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The IMF about Global Economy: Slower Growth, Greater Risks

Published on , , Sofia

The IMF has lowered its forecast for the global economic growth, compared to April this year, by 0.1% to 3.5%. The outlook for 2013 provides for growth of 3.9% or 0.2% less than the Fund's forecast in April. The main reasons for the more pessimistic expectations are the ongoing crisis in the eurozone and slower growth in the developing economies. “More worrisome than these revisions to the baseline forecast is the increase in downside risks,” said Olivier Blanchard, the IMF chief economist and director of the IMF’s Research Department, which prepares the World Economic Outlook.

Moreover, the latest World Economic Outlook is based on three important assumptions: that the eurozone will take policy measures to ease the financial conditions in the periphery, that the US fiscal policy will not tighten sharply in 2013 and that some emerging markets will take measures to stimulate growth.

In 2012 and 2013 the developed economies will grow by 1.4% and 1.9% and the forecast for next year has been revised downward. According to the IMF, "the most immediate risk to the global recovery is that delayed or insufficient policy action will further escalate the euro area crisis". This year the eurozone will mark negative growth and is projected to grow by 0.7% in 2013. The IMF`s outlook is more pessimistic than the spring forecast of the European Commission in terms of growth in 2013 which, according to Brussels, will be around 1%. The German economy has experienced a significant slowdown compared to the previous two years and will increase by 1% this year and 1.4% next year. France will mark minimal growth of 0.3% this year and 0.8% next year.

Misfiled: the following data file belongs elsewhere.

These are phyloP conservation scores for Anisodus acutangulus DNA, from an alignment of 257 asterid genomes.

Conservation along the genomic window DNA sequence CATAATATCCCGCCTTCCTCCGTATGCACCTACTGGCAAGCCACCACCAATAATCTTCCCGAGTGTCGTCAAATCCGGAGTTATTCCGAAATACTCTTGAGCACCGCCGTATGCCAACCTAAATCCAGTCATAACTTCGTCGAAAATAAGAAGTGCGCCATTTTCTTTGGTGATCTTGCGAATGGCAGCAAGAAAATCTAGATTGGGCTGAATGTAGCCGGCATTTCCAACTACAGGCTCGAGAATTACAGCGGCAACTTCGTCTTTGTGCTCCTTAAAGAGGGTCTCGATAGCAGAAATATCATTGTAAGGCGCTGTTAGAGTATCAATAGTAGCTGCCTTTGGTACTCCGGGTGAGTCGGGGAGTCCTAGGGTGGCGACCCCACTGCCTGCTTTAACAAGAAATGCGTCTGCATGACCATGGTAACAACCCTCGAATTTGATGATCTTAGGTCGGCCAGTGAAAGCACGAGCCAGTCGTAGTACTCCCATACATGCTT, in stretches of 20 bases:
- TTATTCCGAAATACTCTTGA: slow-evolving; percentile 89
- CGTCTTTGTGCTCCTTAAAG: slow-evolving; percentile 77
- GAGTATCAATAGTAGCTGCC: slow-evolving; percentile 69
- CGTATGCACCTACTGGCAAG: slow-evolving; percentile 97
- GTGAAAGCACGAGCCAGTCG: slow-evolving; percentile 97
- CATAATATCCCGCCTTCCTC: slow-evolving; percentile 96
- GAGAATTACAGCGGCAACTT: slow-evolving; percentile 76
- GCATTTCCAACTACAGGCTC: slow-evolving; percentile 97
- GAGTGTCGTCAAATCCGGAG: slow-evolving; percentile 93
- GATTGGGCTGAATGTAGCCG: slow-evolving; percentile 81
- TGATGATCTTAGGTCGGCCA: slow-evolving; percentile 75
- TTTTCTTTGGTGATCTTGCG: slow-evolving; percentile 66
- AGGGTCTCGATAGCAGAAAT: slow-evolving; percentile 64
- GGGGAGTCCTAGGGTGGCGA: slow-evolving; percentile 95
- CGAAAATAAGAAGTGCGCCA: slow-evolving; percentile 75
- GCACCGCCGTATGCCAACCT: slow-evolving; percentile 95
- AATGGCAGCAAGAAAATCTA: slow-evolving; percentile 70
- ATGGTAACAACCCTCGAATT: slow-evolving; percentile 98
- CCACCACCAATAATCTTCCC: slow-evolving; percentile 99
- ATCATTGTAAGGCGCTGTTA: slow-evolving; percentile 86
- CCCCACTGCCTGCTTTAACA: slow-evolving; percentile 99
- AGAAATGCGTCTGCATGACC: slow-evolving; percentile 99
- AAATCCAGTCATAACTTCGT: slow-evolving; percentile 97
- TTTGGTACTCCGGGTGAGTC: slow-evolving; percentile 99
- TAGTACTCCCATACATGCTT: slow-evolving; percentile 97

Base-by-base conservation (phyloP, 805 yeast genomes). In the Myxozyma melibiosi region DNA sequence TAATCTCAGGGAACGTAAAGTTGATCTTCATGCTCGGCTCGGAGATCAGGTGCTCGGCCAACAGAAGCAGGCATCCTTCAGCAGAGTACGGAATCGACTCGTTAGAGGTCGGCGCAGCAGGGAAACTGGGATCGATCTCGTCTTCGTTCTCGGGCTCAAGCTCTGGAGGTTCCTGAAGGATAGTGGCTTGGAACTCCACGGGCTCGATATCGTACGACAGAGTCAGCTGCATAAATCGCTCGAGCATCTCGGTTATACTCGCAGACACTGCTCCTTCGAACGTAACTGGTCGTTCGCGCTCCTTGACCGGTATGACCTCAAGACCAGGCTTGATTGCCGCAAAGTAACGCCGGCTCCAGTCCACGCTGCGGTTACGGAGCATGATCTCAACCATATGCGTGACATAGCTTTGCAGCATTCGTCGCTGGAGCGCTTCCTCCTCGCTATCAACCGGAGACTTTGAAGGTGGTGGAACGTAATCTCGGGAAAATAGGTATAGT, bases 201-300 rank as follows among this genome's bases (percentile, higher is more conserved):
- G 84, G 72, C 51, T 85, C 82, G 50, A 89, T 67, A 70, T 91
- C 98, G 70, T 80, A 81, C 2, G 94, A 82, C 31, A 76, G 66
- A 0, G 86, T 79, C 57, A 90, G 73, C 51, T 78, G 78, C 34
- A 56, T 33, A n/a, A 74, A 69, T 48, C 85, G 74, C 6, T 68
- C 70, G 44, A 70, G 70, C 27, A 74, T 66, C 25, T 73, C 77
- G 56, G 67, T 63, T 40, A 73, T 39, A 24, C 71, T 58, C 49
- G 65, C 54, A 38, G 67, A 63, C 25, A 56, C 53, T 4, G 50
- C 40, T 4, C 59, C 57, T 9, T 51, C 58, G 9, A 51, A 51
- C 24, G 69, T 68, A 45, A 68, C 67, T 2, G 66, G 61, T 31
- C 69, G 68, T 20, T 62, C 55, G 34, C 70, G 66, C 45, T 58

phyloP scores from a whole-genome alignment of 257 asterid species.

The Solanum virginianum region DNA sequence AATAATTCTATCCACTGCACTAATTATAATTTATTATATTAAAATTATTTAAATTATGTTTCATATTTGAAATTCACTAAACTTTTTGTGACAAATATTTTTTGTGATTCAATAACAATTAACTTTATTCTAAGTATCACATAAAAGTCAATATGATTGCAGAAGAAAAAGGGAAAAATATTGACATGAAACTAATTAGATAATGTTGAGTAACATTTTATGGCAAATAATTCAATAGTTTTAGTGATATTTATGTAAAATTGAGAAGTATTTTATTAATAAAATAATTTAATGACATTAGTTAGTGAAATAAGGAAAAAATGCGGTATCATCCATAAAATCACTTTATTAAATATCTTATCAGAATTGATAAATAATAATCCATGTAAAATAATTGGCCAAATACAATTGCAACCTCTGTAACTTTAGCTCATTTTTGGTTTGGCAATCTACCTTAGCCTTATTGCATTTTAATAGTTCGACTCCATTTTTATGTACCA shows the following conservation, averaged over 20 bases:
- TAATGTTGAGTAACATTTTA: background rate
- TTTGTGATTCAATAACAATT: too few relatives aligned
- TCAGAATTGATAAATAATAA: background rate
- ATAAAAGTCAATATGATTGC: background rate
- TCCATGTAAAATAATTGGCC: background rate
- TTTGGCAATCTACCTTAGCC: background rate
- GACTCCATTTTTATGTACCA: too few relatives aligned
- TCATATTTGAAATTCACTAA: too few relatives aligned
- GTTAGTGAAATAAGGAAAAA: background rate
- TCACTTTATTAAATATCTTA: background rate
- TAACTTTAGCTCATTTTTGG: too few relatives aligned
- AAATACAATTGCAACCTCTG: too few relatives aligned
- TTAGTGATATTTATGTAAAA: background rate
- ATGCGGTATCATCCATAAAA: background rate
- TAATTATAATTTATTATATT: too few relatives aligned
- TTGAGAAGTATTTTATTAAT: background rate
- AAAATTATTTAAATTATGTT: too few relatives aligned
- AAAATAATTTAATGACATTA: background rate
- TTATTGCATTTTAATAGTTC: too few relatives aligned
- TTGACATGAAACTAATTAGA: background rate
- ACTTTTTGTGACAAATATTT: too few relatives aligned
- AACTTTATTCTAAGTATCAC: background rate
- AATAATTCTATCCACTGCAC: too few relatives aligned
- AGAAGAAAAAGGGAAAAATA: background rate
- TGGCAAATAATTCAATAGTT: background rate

The bad news is that Spain and Italy will mark negative growth both this and next year, as the Spanish outlook for 2013 has been lowered by 0.7% compared to the April expectations. "Italy and Spain have to succeed," Olivier Blanchard stated bluntly. The IMF notes that both countries “are implementing sizable fiscal consolidation in the next two years in efforts to improve debt dynamics and regain market confidence”.

As euinside wrote, Spain received the blessing of the EU to change its fiscal targets and was given one additional year to put its budget deficit into the limit of 3% of GDP. The government should reduce the deficit to 6.3% of GDP this year, and to 4.5% in 2013. On 13 July the Spanish government announced additional fiscal measures worth 65 billion euros. The measures include a significant increase in tax revenues, including VAT, corporate income tax, personal income tax and excise duties. In terms of expenditure, the unemployment benefit regime will be reviewed and the public sector wage bill will be reduced. In addition, social security contributions will be reviewed and pension reforms will be carried out.

The fiscal adjustment of 65 billion euros is allocated in the upcoming years as follows: 13.5 billion euros by the end of 2012, 22.9 billion euros in 2013 and 20 billion euros in 2014. In parallel, the country will receive a loan amounting up to 100 billion euros from the eurozone rescue fund to recapitalise and recover the banking system. The state will not take any guarantees for the loan, which will not be considered government debt.

In Italy, the deficit is significantly lower and the country will achieve a small structural surplus in 2013, according to the IMF. The problem of Italy is the huge debt, amounting to 123.5% of GDP, and the pressure exerted by the financial markets on the country which is why Prime Minister Mario Monti was urging the rescue fund to be allowed to buy government bonds without requiring a rescue programme to be signed. In early July, the IMF mission in Italy recommended the government to reduce costs rather than increase taxes, starting with the public sector wage bill. The country should continue the ongoing growth supportive structural reforms and take measures to stabilise the banking system.